Growth Through Alcohol

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Montana for better or worse has consumed alcohol, and thus supported businesses producing and selling alcohol, at a higher than the national average for decades.  The pros and cons of alcohol consumption have been debated, documented, researched and argued over for the entire time Montana has been a state.  One trend over the past 20 years is the explosion in small craft breweries, distilleries and wineries.  Montana currently has the 2nd most breweries per capita in the nation. (Montana Brewers Association).

In the 1990’s, the Spanish Peaks Brewing Company in Bozeman was a very unique and novel business model. Their model included a restaurant that served beers they brewed and had some limited distribution of their beers in retail locations. The owner was tapped to speak to undergraduate business students (myself included) about their business model.  While Spanish Peaks may not be a common name in Montana brewing today, the business model they followed has proven successful for many other Montana brewers.

The impact of craft breweries is felt across several different industries.  One of these industries is agriculture.  Craft brewers often use barley grown in Montana and in some cases the hops are grown in Montana.  Most craft brewers produce a variety of beers, including beers that are locally or seasonally flavored with Montana grown huckleberries, honey or other ingredients. In addition to the craft brewers, some craft distillers are producing in Montana using potatoes and other Montana agriculture products.  The production of beer, wine, and hard liquor are all classified as Food and Beverage Manufacturing by the Department of Labor.  This sector of manufacturing makes up almost 12% of Montana’s total manufacturing sector with breweries employing over 700 Montanans.  Tourism also feels the impact of craft brewing across Montanan.  The Montana Brewer’s Association created a trail map with the locations of breweries across the state.  I’m not sure we can say that breweries attract tourists but many areas of Montana popular with tourists seem to have a strong craft brewing presence.  The tourist areas of Red Lodge, Bozeman, Livingston, Big Sky, Whitefish and Big Fork all have breweries.  However, areas not known to be tourist areas such as Havre, Sidney, Deer Lodge and Thompson Falls also have breweries.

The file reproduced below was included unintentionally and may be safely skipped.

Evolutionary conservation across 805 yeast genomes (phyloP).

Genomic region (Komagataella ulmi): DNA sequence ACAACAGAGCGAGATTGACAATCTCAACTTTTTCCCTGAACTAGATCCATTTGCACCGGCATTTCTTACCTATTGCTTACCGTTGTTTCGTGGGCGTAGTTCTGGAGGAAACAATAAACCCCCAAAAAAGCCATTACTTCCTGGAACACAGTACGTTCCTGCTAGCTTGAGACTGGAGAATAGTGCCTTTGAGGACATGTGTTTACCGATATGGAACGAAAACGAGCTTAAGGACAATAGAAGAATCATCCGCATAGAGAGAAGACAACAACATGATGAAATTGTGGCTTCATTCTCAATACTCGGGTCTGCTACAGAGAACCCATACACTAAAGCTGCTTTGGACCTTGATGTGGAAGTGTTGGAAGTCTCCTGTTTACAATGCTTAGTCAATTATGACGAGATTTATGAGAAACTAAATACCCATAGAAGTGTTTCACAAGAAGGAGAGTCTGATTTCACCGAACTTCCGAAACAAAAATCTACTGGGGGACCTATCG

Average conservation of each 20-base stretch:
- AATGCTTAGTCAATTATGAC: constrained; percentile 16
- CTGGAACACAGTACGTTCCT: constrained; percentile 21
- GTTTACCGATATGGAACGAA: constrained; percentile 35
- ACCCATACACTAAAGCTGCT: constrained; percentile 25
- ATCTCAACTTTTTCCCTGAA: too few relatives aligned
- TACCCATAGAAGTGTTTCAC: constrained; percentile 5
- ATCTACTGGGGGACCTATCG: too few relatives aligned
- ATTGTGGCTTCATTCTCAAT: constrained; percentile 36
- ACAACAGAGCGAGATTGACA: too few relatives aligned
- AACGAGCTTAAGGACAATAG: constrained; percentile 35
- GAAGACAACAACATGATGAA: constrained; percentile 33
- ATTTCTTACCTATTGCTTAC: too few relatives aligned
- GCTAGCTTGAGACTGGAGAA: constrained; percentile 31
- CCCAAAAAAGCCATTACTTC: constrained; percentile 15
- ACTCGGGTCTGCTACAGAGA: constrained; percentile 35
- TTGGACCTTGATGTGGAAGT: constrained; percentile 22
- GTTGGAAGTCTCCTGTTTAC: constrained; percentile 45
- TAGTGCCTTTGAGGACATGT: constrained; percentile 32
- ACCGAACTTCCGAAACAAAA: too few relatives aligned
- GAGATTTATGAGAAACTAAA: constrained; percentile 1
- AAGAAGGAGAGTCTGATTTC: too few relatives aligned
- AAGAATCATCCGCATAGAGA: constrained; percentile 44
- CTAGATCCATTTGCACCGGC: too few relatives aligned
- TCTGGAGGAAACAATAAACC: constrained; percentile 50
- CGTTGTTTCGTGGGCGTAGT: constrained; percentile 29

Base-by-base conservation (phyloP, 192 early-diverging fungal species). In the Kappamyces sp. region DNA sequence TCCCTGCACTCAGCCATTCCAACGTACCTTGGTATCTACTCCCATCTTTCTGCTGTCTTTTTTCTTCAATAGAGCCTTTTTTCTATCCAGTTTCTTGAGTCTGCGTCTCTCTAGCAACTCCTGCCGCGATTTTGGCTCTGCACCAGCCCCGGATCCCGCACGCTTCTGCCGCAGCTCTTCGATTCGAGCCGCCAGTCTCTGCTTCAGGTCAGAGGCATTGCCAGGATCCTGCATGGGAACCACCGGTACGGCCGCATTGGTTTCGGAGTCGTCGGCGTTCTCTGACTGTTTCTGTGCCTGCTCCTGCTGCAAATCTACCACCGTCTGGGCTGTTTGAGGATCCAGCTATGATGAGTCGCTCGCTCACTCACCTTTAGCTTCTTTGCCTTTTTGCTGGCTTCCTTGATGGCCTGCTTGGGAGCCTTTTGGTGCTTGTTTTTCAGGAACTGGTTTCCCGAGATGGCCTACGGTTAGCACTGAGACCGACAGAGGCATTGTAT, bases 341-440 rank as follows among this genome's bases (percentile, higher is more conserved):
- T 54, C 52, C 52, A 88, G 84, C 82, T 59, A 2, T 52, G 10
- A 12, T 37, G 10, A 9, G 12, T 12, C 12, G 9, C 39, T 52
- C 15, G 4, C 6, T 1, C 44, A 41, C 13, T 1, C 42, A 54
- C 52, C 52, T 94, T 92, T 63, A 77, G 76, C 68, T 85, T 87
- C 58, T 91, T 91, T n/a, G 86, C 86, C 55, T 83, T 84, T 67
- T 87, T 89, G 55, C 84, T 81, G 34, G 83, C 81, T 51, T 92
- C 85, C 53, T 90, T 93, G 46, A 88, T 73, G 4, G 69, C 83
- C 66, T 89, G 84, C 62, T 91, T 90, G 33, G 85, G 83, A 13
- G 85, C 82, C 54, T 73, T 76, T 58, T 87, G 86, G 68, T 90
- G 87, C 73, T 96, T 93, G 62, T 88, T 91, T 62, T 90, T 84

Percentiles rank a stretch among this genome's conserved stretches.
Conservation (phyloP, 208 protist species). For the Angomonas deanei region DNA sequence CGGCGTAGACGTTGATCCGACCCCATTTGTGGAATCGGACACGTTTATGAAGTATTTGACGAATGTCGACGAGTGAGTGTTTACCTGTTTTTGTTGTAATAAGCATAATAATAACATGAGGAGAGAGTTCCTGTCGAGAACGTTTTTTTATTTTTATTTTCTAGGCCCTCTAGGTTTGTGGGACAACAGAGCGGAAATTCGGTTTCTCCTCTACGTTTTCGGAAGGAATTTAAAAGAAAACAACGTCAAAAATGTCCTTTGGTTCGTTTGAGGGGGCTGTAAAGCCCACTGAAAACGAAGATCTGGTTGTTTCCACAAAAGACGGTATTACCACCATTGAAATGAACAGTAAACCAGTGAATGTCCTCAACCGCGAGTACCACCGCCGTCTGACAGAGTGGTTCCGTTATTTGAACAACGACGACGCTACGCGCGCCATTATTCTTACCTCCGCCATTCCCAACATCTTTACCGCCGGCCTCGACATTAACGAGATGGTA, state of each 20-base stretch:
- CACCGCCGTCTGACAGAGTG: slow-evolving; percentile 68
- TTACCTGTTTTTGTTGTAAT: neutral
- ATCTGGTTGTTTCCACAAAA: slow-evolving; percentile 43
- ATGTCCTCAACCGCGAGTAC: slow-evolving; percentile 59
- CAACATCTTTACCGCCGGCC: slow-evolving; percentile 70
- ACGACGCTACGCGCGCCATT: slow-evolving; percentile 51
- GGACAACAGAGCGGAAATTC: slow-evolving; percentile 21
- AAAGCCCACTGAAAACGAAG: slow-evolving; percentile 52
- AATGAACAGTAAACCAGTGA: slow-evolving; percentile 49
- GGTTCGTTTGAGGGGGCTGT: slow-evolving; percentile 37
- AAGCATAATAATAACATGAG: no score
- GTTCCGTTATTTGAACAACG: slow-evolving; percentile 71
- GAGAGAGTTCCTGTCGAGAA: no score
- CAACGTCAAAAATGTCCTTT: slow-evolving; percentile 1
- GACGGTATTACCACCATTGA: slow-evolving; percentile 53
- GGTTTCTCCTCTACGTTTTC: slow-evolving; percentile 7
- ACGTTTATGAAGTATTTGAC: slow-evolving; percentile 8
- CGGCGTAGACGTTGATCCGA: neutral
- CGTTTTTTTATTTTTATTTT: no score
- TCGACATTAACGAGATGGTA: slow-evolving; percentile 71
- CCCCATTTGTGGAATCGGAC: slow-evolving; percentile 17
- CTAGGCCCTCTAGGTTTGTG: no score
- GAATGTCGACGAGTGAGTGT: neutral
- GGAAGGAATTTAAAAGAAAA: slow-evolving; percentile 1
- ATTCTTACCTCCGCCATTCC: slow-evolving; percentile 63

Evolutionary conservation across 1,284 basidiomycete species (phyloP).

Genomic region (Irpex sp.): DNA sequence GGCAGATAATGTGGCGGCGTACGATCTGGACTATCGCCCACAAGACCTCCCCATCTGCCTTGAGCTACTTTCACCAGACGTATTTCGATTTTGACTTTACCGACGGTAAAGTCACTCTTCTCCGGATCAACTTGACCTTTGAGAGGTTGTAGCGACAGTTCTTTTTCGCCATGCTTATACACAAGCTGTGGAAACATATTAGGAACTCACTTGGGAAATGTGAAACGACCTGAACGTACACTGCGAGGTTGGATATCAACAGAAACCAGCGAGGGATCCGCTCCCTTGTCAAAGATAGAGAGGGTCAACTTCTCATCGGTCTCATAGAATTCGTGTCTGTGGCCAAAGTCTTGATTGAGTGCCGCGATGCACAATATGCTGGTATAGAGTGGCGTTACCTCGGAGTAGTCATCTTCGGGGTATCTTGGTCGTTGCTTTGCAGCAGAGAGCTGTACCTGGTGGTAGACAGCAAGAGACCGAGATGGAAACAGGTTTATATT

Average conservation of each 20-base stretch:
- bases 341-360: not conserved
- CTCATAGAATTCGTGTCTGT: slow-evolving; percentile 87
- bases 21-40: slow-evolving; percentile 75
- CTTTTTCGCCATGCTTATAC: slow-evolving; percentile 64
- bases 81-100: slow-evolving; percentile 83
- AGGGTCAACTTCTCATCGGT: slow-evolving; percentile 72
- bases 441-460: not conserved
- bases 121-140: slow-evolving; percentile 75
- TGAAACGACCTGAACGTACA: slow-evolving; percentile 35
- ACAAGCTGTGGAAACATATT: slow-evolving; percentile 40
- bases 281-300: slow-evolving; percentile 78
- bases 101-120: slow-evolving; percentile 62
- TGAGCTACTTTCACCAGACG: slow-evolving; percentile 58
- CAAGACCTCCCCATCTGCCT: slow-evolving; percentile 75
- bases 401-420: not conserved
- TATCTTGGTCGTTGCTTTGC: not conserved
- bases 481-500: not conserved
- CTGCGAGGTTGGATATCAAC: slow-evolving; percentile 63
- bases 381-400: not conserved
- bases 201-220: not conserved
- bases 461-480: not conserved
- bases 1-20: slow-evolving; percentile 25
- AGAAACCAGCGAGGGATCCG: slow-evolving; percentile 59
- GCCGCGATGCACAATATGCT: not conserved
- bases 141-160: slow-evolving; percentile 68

A more detailed look at the industry is available from a 2016 Bureau of Business and Economic Research report titled “The Continuing Economic Impact of Craft Brewing in Montana.”

(Photo by Ruth and Dave is licensed under CC BY 4.0)

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About Author

Joel Schumacher

Joel Schumacher, an extension economics associate specialist in the Department of Agricultural Economics and Economics at Montana State University. Much of his research has focused on understanding the economics and public policy implications of small and community scale alternative energy projects. Joel also researches and provides extension training in retirement planning, saving and investing. Helping Montanans stay up to date on the ever changing laws and regulations affecting consumer issues is an interesting and challenging area.

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